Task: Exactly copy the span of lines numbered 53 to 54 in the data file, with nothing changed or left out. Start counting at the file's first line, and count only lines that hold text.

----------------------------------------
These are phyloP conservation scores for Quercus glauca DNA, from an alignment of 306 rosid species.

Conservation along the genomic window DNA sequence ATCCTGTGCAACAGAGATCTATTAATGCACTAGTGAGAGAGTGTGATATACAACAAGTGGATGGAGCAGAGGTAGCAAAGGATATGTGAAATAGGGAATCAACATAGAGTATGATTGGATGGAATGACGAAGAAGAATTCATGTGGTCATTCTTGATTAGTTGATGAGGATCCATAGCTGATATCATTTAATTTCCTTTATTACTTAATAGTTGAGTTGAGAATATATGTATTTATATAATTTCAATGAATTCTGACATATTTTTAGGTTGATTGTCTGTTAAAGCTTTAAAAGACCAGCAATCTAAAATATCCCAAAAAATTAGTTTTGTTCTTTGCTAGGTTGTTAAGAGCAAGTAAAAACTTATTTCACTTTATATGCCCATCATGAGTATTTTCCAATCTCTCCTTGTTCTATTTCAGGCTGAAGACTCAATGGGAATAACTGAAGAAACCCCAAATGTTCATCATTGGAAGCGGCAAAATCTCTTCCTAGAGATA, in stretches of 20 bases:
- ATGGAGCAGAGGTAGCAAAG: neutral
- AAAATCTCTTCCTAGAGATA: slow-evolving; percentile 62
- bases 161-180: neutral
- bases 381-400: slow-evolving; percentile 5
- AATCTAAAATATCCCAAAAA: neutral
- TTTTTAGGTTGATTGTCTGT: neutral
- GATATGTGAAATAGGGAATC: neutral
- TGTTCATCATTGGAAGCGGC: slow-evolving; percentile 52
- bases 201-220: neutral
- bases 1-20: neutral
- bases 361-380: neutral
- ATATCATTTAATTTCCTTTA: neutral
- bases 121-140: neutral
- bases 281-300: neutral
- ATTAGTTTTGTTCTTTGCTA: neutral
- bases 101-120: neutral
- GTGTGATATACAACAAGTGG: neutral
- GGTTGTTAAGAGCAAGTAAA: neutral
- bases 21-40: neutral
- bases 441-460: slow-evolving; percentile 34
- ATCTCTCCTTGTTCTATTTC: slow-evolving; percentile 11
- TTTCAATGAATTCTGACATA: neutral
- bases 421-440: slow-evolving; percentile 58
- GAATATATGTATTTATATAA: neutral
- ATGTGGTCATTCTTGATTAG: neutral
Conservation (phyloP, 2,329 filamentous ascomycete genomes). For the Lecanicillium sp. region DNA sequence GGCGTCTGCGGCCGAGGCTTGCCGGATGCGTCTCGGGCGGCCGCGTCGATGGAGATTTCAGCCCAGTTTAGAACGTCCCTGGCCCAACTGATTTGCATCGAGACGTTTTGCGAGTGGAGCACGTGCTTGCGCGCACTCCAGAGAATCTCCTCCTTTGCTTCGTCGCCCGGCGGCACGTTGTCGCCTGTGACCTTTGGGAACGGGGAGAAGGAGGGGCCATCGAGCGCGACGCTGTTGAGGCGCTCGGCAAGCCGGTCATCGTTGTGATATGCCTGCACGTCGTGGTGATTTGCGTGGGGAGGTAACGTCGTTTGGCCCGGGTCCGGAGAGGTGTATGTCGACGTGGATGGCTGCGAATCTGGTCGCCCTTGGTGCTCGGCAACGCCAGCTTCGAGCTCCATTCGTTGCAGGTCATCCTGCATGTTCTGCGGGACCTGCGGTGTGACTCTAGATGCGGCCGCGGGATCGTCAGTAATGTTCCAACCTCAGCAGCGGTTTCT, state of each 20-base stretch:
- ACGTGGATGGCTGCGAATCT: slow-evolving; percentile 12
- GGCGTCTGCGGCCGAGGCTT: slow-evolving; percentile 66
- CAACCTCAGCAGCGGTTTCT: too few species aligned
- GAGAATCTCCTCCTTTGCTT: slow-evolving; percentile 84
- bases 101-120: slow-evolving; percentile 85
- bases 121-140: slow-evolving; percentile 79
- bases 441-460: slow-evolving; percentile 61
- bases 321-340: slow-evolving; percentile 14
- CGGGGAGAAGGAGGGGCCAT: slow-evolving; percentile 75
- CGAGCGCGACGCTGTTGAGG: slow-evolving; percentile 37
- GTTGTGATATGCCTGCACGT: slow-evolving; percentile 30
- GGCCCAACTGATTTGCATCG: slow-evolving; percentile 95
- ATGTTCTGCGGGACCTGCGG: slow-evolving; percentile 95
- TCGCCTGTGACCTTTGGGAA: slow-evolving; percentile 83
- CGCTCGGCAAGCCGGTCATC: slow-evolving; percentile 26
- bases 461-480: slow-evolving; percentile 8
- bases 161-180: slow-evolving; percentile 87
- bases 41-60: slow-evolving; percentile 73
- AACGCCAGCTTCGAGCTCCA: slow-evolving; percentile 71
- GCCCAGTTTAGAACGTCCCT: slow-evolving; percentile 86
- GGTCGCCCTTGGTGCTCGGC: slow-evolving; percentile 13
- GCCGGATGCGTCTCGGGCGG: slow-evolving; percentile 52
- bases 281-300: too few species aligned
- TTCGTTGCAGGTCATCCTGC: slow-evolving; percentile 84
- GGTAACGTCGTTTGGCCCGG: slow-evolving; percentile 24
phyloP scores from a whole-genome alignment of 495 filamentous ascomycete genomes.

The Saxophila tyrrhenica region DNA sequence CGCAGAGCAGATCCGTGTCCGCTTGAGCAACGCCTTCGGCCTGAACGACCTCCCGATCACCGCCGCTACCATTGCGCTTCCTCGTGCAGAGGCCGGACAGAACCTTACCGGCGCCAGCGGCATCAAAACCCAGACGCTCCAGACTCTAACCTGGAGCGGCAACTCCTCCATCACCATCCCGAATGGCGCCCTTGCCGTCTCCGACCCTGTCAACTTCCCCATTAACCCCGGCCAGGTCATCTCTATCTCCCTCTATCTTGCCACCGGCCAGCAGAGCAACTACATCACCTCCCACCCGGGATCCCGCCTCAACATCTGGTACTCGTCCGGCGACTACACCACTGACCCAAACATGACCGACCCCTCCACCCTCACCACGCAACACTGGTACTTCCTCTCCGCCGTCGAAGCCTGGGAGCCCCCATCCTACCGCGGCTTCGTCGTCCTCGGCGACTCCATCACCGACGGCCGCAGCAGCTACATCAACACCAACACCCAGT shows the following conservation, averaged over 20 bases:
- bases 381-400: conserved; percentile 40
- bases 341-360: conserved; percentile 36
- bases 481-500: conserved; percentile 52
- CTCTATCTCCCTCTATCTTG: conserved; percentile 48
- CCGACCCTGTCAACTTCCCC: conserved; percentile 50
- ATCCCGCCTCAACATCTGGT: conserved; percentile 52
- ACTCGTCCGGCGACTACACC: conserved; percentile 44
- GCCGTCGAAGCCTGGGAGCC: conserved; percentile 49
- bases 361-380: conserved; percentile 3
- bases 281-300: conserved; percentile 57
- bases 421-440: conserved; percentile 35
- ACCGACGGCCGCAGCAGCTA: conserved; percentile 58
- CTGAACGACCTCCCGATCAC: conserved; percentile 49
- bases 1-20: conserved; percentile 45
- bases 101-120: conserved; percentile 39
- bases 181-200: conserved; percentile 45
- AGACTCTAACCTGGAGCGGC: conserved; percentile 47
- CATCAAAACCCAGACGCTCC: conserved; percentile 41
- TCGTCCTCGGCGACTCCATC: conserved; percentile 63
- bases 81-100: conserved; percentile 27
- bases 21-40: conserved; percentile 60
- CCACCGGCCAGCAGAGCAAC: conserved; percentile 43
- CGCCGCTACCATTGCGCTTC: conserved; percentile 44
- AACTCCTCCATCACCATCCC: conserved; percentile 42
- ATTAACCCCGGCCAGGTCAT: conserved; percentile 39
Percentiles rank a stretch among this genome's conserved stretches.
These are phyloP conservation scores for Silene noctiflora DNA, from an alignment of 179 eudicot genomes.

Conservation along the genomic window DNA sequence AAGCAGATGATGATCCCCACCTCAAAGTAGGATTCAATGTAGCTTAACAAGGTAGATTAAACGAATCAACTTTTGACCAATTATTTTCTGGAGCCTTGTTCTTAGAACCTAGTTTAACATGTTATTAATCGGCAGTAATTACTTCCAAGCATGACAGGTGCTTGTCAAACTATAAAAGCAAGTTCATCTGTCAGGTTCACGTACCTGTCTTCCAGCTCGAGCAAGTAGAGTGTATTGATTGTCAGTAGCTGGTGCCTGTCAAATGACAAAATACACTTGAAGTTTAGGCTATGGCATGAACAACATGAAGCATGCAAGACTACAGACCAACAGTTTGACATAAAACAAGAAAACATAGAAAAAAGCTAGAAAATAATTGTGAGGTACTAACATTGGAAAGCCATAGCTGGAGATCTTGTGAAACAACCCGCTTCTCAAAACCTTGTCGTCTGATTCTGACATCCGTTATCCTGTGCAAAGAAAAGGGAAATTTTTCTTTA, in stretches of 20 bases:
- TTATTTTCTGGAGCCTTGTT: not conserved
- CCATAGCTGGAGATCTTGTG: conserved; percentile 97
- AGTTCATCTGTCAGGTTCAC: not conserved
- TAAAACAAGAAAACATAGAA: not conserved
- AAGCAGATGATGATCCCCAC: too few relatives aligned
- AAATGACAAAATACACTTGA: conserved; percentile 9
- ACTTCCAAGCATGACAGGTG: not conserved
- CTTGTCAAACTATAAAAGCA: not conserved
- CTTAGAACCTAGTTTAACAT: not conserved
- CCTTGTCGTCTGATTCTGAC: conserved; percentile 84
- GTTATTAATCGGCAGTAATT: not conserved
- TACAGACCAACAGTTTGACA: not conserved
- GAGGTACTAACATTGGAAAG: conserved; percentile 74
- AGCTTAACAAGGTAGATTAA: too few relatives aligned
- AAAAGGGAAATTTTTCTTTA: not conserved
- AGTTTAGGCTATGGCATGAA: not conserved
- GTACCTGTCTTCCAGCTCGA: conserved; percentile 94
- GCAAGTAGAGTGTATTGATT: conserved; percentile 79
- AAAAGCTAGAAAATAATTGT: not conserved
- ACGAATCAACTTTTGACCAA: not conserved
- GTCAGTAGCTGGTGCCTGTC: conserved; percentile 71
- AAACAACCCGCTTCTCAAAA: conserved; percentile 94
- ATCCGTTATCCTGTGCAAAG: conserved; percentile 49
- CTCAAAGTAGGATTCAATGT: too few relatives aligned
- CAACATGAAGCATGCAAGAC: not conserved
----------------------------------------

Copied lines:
- GGTAACGTCGTTTGGCCCGG: slow-evolving; percentile 24
phyloP scores from a whole-genome alignment of 495 filamentous ascomycete genomes.